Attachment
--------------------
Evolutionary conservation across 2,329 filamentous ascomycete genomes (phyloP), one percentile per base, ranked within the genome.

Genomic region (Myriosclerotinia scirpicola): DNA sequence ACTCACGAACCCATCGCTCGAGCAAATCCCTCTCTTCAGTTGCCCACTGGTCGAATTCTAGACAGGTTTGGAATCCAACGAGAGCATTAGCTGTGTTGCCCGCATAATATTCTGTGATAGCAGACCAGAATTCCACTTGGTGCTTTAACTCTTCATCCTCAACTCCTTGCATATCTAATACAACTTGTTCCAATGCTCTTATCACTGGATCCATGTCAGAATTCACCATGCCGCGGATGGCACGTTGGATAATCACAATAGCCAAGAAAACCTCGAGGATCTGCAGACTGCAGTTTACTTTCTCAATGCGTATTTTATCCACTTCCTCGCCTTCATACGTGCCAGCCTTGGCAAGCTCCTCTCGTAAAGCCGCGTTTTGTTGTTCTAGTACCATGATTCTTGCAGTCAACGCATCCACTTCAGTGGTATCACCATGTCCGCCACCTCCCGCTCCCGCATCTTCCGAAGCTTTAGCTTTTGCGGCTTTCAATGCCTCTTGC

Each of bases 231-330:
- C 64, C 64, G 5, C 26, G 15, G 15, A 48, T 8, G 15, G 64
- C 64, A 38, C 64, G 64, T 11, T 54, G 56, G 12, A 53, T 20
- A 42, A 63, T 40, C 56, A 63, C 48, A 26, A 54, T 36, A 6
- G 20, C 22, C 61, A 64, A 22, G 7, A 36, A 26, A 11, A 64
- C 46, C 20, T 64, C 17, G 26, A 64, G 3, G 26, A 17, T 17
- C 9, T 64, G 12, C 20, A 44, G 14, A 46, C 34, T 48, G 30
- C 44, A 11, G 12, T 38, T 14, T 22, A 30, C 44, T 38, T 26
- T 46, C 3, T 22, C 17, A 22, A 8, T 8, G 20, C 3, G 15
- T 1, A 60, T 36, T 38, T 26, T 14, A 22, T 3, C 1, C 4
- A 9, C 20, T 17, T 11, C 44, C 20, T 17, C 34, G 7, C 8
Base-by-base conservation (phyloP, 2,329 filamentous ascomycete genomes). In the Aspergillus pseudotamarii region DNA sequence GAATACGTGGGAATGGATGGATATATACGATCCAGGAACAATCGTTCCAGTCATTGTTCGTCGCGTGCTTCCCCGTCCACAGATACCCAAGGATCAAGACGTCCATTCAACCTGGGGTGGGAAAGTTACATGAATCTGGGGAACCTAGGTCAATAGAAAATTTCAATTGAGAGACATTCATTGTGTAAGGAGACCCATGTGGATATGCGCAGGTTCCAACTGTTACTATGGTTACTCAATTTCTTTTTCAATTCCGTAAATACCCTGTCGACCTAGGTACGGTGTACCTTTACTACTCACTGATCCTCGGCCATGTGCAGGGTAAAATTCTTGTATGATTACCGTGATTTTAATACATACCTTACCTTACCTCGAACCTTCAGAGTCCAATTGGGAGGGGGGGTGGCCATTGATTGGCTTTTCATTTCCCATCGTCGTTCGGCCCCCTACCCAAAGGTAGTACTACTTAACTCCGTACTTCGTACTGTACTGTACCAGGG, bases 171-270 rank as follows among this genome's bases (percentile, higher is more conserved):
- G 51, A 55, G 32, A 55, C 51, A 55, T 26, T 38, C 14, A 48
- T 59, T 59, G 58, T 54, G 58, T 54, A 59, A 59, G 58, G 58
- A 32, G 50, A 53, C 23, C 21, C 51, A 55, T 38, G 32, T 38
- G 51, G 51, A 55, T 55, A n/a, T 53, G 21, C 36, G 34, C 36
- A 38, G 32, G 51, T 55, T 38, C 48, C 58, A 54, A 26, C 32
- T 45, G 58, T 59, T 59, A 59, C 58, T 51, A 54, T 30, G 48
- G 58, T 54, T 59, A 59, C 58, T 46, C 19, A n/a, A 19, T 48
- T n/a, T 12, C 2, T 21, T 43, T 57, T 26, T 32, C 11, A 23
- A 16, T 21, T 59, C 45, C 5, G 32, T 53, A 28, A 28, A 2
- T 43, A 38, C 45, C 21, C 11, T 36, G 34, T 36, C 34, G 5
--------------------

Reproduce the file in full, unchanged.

Evolutionary conservation across 2,329 filamentous ascomycete genomes (phyloP), one percentile per base, ranked within the genome.

Genomic region (Myriosclerotinia scirpicola): DNA sequence ACTCACGAACCCATCGCTCGAGCAAATCCCTCTCTTCAGTTGCCCACTGGTCGAATTCTAGACAGGTTTGGAATCCAACGAGAGCATTAGCTGTGTTGCCCGCATAATATTCTGTGATAGCAGACCAGAATTCCACTTGGTGCTTTAACTCTTCATCCTCAACTCCTTGCATATCTAATACAACTTGTTCCAATGCTCTTATCACTGGATCCATGTCAGAATTCACCATGCCGCGGATGGCACGTTGGATAATCACAATAGCCAAGAAAACCTCGAGGATCTGCAGACTGCAGTTTACTTTCTCAATGCGTATTTTATCCACTTCCTCGCCTTCATACGTGCCAGCCTTGGCAAGCTCCTCTCGTAAAGCCGCGTTTTGTTGTTCTAGTACCATGATTCTTGCAGTCAACGCATCCACTTCAGTGGTATCACCATGTCCGCCACCTCCCGCTCCCGCATCTTCCGAAGCTTTAGCTTTTGCGGCTTTCAATGCCTCTTGC

Each of bases 231-330:
- C 64, C 64, G 5, C 26, G 15, G 15, A 48, T 8, G 15, G 64
- C 64, A 38, C 64, G 64, T 11, T 54, G 56, G 12, A 53, T 20
- A 42, A 63, T 40, C 56, A 63, C 48, A 26, A 54, T 36, A 6
- G 20, C 22, C 61, A 64, A 22, G 7, A 36, A 26, A 11, A 64
- C 46, C 20, T 64, C 17, G 26, A 64, G 3, G 26, A 17, T 17
- C 9, T 64, G 12, C 20, A 44, G 14, A 46, C 34, T 48, G 30
- C 44, A 11, G 12, T 38, T 14, T 22, A 30, C 44, T 38, T 26
- T 46, C 3, T 22, C 17, A 22, A 8, T 8, G 20, C 3, G 15
- T 1, A 60, T 36, T 38, T 26, T 14, A 22, T 3, C 1, C 4
- A 9, C 20, T 17, T 11, C 44, C 20, T 17, C 34, G 7, C 8
Base-by-base conservation (phyloP, 2,329 filamentous ascomycete genomes). In the Aspergillus pseudotamarii region DNA sequence GAATACGTGGGAATGGATGGATATATACGATCCAGGAACAATCGTTCCAGTCATTGTTCGTCGCGTGCTTCCCCGTCCACAGATACCCAAGGATCAAGACGTCCATTCAACCTGGGGTGGGAAAGTTACATGAATCTGGGGAACCTAGGTCAATAGAAAATTTCAATTGAGAGACATTCATTGTGTAAGGAGACCCATGTGGATATGCGCAGGTTCCAACTGTTACTATGGTTACTCAATTTCTTTTTCAATTCCGTAAATACCCTGTCGACCTAGGTACGGTGTACCTTTACTACTCACTGATCCTCGGCCATGTGCAGGGTAAAATTCTTGTATGATTACCGTGATTTTAATACATACCTTACCTTACCTCGAACCTTCAGAGTCCAATTGGGAGGGGGGGTGGCCATTGATTGGCTTTTCATTTCCCATCGTCGTTCGGCCCCCTACCCAAAGGTAGTACTACTTAACTCCGTACTTCGTACTGTACTGTACCAGGG, bases 171-270 rank as follows among this genome's bases (percentile, higher is more conserved):
- G 51, A 55, G 32, A 55, C 51, A 55, T 26, T 38, C 14, A 48
- T 59, T 59, G 58, T 54, G 58, T 54, A 59, A 59, G 58, G 58
- A 32, G 50, A 53, C 23, C 21, C 51, A 55, T 38, G 32, T 38
- G 51, G 51, A 55, T 55, A n/a, T 53, G 21, C 36, G 34, C 36
- A 38, G 32, G 51, T 55, T 38, C 48, C 58, A 54, A 26, C 32
- T 45, G 58, T 59, T 59, A 59, C 58, T 51, A 54, T 30, G 48
- G 58, T 54, T 59, A 59, C 58, T 46, C 19, A n/a, A 19, T 48
- T n/a, T 12, C 2, T 21, T 43, T 57, T 26, T 32, C 11, A 23
- A 16, T 21, T 59, C 45, C 5, G 32, T 53, A 28, A 28, A 2
- T 43, A 38, C 45, C 21, C 11, T 36, G 34, T 36, C 34, G 5